Measles is making a comeback in B.C.'s Lower Mainland this year.

Measles is making a comeback in B.C.'s Lower Mainland this year.

Four cases of measles confirmed, more suspected in Fraser Health

Infected patients in Burnaby, Surrey, Abbotsford and Chilliwack, say public health officials

A measles outbreak in the Fraser Health region has prompted a broader warning to residents and health professionals to be on the lookout for the disease.

Public health officials say four confirmed cases of measles have turned up in Burnaby, Surrey, Abbotsford and Chilliwack and several more patients have symptoms consistent with measles.

Fraser Health is investigating to see if the cases are linked.

So far there’s no known source of exposure to measles – most infections are normally from travel to another country.

“These people haven’t travelled so we really have no idea where they picked it up from,” said medical health officer Dr. Michelle Murti, adding the new cases are unrelated to each other.

All the recent cases were either unimmunized, incompletely immunized, or didn’t know their immunization status, she said.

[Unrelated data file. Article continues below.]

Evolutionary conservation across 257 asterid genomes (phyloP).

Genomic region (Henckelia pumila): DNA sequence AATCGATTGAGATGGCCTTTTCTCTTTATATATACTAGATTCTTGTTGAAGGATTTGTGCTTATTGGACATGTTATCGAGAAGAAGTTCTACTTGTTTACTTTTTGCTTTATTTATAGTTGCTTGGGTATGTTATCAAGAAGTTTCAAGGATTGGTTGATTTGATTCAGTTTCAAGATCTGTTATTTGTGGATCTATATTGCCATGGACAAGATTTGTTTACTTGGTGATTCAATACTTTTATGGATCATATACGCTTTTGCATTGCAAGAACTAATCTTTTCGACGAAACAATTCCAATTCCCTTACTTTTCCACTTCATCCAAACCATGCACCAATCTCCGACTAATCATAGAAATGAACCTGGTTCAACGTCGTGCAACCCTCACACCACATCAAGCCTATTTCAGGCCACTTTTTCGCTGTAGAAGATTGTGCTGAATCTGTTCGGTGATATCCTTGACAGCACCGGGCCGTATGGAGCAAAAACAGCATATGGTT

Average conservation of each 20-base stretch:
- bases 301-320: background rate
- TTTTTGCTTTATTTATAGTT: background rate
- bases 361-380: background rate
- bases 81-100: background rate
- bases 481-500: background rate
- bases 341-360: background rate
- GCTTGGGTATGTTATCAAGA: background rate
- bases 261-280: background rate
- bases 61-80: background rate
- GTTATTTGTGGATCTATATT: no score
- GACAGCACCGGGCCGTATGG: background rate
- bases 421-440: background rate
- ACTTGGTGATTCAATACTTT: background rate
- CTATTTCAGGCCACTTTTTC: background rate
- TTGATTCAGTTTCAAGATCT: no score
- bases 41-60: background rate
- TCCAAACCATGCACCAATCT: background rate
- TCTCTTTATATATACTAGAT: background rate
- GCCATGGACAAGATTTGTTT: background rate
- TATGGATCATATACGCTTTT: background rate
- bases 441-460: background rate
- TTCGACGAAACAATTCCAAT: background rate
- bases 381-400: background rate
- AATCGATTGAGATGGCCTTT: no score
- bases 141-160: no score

Anyone born after 1956 should have two doses of measles-containing vaccine, although many have had just one or none at all.

The new cases in Burnaby and Surrey each had one vaccination, which Murti said underscores the case for getting two doses.

Advice and vaccinations are being offered to anyone who may have been in contact with those infected, and anyone who is unsure about their measles immunization can get the vaccine for free from doctors, clinics and some pharmacies.

There were three cases on Bowen Island or Whistler in June.

And in August Fraser Health warned that a measles-infected visitor to Abbotsford Regional Hospital exposed about 60 women and newborns in a post-natal unit.

The disease is most serious for infants, who die at a rate of one for every 3,000 infections in developed countries. It’s much worse in the third world, which accounts for most of the 150,000 annual measles deaths worldwide.

The risk of fatalities as well as significant complications like pneumonia and brain inflammation is why health leaders encourage vaccination.

Measles are highly contagious starting one to two days before symptoms show up and continuing until four days after the classic measles rash begins.

The droplets from coughs and sneezes can remain airborne in a room for one to two hours after the infectious person has left.

“People can spread it without even knowing that they’re ill,” Murti said.

Anyone who develops measles symptoms – starting with a fever, runny nose, cough and red, watery eyes – is urged to stay home and not expose others.

Fraser Health has put up signs in its facilities warning that anyone arriving with those symptoms should advise staff immediately so steps can be taken to prevent infection of others.

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